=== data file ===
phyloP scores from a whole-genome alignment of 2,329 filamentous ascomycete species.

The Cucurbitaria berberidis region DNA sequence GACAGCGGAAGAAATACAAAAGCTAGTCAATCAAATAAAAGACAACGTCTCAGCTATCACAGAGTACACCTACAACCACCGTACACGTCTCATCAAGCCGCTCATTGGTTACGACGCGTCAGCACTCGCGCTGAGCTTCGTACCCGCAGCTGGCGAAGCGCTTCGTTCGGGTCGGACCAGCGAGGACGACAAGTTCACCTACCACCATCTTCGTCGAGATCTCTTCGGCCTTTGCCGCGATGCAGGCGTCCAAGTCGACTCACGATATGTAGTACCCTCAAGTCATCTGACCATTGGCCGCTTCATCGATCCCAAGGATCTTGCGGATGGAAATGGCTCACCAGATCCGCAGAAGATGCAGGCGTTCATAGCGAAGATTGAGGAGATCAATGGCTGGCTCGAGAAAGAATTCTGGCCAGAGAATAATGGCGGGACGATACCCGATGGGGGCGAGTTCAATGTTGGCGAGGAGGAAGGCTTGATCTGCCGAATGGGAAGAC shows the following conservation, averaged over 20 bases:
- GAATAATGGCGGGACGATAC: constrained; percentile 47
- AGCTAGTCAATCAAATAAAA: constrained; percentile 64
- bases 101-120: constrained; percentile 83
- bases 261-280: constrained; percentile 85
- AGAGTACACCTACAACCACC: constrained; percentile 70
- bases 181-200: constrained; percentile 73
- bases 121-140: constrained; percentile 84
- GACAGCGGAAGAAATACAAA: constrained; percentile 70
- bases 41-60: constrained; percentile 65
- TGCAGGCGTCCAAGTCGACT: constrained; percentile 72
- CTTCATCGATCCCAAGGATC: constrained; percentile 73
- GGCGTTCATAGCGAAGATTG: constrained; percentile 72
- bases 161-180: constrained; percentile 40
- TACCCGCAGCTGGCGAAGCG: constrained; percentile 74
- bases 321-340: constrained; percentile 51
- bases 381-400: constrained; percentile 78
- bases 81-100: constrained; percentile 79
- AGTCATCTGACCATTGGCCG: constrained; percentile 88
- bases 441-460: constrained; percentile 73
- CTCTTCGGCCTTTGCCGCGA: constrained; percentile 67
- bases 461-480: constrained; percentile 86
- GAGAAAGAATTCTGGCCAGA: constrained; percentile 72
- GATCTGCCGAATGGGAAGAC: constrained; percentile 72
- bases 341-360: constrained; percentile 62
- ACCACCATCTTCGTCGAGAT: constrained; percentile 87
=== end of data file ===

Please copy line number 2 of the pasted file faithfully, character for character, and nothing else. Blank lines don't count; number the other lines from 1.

The Cucurbitaria berberidis region DNA sequence GACAGCGGAAGAAATACAAAAGCTAGTCAATCAAATAAAAGACAACGTCTCAGCTATCACAGAGTACACCTACAACCACCGTACACGTCTCATCAAGCCGCTCATTGGTTACGACGCGTCAGCACTCGCGCTGAGCTTCGTACCCGCAGCTGGCGAAGCGCTTCGTTCGGGTCGGACCAGCGAGGACGACAAGTTCACCTACCACCATCTTCGTCGAGATCTCTTCGGCCTTTGCCGCGATGCAGGCGTCCAAGTCGACTCACGATATGTAGTACCCTCAAGTCATCTGACCATTGGCCGCTTCATCGATCCCAAGGATCTTGCGGATGGAAATGGCTCACCAGATCCGCAGAAGATGCAGGCGTTCATAGCGAAGATTGAGGAGATCAATGGCTGGCTCGAGAAAGAATTCTGGCCAGAGAATAATGGCGGGACGATACCCGATGGGGGCGAGTTCAATGTTGGCGAGGAGGAAGGCTTGATCTGCCGAATGGGAAGAC shows the following conservation, averaged over 20 bases: